At this weekend’s GOP debates, former Senator Rick Santorum faced renewed questions about his record on gay rights, which he parried by stressing his opposition to anti-gay discrimination and support for “equality of opportunity.” During his tenure in Congress, however, Santorum took actions that enabled and even encouraged discrimination based on sexual orientation.
One of the most blatant examples was Santorum’s opposition to the nomination of James Hormel to be the first openly gay US ambassador. Santorum joined a campaign against Hormel’s nomination that frequently focused on his sexual orientation. Sending a gay American to be the ambassador to a Roman Catholic country, Santorum said in 1994, was “a complete insult to Catholics.” That was a stretch on several levels.
In a new interview with The Nation, Hormel emphasized that “no ambassador nomination takes place without approval of the other country”—a fact that is well known to members of Congress. Luxembourg had already approved the nomination, Hormel recalled, and that history “says something about the integrity of candidate Santorum—he claims to respect gay people, but I don’t find it credible.”
Asked if Santorum opposed his nomination based on his sexual orientation, Hormel saw no other interpretation. “He said it,” Hormel replied, “there’s no other conclusion that can be drawn.”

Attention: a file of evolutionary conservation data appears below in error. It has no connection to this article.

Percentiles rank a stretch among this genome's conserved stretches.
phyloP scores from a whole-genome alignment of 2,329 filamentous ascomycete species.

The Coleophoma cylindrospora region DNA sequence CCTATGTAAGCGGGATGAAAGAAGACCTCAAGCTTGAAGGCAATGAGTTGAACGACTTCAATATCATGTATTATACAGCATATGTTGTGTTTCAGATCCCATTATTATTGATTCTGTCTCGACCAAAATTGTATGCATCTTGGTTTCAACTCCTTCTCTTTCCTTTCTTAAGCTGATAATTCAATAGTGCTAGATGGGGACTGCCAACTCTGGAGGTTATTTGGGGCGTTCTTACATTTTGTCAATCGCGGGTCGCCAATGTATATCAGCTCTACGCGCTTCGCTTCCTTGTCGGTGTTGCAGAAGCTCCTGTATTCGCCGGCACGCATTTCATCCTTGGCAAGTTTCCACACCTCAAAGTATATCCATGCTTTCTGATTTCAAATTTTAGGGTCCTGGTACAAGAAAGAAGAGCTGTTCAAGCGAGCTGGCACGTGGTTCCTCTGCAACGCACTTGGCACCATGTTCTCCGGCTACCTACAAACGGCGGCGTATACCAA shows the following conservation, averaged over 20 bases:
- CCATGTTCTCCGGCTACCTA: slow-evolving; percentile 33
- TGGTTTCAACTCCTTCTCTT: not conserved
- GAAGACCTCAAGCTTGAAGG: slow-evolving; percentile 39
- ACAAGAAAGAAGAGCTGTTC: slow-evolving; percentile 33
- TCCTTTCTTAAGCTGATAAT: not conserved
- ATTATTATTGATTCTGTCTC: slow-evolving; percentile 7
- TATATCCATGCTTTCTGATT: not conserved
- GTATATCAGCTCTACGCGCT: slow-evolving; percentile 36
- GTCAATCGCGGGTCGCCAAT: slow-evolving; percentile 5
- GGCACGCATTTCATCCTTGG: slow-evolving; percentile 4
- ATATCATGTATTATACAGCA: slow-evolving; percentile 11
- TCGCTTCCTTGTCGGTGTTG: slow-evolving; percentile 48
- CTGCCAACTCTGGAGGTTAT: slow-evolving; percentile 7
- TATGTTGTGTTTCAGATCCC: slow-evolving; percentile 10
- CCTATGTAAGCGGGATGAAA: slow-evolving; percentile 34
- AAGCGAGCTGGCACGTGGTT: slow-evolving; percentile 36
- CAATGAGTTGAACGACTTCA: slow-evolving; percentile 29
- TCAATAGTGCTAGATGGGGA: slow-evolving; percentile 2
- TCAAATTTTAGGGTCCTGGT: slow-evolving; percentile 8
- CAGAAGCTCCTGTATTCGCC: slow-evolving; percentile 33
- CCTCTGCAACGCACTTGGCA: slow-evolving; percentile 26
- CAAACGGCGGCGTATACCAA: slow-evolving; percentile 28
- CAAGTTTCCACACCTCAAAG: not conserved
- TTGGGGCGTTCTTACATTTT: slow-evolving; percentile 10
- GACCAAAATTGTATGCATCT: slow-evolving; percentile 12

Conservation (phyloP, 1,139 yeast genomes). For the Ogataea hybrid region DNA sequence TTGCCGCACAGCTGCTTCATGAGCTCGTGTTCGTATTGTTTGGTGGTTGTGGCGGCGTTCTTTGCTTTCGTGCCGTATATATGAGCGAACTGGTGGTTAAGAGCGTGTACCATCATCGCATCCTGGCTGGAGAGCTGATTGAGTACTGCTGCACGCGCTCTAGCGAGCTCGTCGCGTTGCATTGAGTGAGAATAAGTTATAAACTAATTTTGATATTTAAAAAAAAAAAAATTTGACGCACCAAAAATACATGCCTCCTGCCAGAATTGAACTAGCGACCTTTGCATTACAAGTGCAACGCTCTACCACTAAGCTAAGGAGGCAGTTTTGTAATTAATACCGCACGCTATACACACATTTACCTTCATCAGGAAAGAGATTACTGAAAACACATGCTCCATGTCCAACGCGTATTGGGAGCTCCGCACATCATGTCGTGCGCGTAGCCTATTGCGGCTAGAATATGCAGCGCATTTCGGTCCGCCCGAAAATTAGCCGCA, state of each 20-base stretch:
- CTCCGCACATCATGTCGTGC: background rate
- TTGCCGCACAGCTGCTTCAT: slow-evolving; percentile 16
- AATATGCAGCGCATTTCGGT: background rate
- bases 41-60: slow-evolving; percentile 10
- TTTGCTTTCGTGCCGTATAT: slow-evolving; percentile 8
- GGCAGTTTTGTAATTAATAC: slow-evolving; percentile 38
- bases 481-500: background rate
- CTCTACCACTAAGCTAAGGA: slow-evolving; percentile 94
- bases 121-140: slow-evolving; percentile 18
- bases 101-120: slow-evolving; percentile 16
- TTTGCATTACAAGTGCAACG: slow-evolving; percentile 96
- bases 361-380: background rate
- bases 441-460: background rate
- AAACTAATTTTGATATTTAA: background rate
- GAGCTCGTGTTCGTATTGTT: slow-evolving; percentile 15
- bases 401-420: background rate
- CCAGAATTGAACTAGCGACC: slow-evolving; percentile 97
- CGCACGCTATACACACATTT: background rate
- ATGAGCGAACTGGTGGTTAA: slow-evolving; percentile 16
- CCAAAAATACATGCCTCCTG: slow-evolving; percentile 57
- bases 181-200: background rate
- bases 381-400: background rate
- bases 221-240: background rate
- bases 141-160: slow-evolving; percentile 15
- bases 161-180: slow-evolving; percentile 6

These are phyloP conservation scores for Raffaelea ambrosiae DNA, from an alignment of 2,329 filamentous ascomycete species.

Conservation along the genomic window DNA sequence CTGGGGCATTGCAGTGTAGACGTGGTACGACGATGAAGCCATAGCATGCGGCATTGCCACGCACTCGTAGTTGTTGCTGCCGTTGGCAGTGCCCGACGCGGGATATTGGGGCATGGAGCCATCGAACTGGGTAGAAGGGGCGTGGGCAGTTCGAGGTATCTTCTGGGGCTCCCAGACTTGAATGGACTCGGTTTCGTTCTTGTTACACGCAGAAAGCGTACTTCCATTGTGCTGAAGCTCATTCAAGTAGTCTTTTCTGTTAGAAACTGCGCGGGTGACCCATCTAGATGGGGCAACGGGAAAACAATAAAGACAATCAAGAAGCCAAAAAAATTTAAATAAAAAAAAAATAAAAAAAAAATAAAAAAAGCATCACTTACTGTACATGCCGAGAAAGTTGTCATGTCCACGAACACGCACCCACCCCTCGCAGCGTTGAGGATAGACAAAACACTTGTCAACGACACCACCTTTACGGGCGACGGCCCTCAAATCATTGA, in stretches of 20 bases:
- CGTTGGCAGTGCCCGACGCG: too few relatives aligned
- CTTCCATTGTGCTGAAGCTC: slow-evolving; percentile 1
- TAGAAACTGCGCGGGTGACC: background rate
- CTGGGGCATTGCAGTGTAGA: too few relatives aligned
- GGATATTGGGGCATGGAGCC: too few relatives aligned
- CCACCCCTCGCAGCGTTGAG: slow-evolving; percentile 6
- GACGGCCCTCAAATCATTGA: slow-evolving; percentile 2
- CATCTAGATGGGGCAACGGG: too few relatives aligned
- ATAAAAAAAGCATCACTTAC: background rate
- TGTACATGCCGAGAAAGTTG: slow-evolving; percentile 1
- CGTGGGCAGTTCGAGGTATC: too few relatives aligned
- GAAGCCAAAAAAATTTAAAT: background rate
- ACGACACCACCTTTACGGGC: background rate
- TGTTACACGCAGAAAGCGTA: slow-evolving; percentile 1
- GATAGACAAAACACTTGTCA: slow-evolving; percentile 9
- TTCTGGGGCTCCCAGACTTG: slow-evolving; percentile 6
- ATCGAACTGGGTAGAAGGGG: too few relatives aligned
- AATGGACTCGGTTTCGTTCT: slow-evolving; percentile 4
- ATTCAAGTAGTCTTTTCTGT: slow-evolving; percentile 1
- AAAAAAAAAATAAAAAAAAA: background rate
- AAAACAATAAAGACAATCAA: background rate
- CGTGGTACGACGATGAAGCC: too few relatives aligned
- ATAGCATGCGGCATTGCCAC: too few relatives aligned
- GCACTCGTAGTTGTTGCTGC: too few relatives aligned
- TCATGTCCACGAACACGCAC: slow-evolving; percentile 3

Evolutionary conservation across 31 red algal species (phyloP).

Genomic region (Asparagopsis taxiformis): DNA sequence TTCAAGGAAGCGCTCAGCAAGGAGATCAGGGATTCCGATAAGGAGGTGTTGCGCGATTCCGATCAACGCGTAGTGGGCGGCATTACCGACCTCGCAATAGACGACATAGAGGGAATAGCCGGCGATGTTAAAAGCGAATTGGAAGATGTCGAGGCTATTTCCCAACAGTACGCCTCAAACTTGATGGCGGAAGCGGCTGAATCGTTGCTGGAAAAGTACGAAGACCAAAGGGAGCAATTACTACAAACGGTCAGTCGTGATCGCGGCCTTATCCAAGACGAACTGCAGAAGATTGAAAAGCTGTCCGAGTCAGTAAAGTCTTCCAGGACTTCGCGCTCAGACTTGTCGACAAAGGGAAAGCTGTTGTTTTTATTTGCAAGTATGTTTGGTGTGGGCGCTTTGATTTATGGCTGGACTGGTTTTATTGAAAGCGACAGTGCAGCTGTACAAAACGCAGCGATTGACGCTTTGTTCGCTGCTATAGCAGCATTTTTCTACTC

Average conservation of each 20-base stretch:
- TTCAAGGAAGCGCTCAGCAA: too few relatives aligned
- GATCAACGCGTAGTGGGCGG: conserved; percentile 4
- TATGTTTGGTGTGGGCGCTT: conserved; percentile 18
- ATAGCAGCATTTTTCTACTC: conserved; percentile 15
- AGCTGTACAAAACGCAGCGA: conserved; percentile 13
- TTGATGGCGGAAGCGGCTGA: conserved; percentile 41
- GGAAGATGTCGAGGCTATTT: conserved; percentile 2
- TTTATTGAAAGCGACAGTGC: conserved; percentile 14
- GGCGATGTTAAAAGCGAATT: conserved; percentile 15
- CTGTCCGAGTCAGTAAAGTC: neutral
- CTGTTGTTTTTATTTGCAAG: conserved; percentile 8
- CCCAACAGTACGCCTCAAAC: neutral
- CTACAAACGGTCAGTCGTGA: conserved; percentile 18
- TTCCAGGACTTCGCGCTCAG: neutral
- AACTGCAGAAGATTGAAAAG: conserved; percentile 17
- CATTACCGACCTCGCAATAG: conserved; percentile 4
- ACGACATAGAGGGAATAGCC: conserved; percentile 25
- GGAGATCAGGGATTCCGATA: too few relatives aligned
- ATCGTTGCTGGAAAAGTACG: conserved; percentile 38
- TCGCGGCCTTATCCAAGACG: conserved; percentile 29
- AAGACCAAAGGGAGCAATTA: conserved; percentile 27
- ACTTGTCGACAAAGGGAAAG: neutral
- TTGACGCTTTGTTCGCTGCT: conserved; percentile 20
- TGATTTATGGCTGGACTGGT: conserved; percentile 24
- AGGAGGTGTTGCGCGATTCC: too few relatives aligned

While that fight suggested Santorum’s views in a single case, at the level of federal policy, he also fought efforts to stop anti-gay discrimination across the country.
In 1996, Santorum voted against a bill to bar workplace discrimination against gays. That legislation, the Employee Nondiscrimination Act (ENDA), failed by a vote of 49 to 50. Today, twenty-one states have such a law on the books, so without a federal law, it is still generally legal in the other twenty-nine states to fire someone for being gay.
The Human Rights Campaign, a leading gay equality group, seized on that contrast after Sunday’s debate. Santorum claims to oppose discrimination, said HRC director Joe Solomnese, yet he opposes “laws that would make it illegal to fire LGBT people.” Solomnese saw the debate rhetoric as a reflection of the growing acceptance of homosexuality among the general public, while neither Santorum nor Romney have the record to match the moderate mood. “You can’t say one thing simply because it sounds good,” Solomnese said, “but yet continue to act in a manner that is completely at odds with that rhetoric.”
The ENDA bill never passed, but Hormel did go on to become the first openly gay US ambassador, once President Clinton nominated him with a recess appointment (another issue on today’s campaign trail). Now 79, Hormel is on a book tour for Fit to Serve, which narrates his “secret life” and “public battle to become the first openly gay U.S. ambassador.” Reflecting on the next steps for gay equality in the United States, Hormel cast the opponents of gay rights as wed to a false premise about the experience of being gay.
“I suspect many of these candidates are coming from the perspective that being gay is a choice,” he said. The “LGBT movement” will achieve its next breakthroughs, Hormel predicted, “when people realize being gay is not a choice.”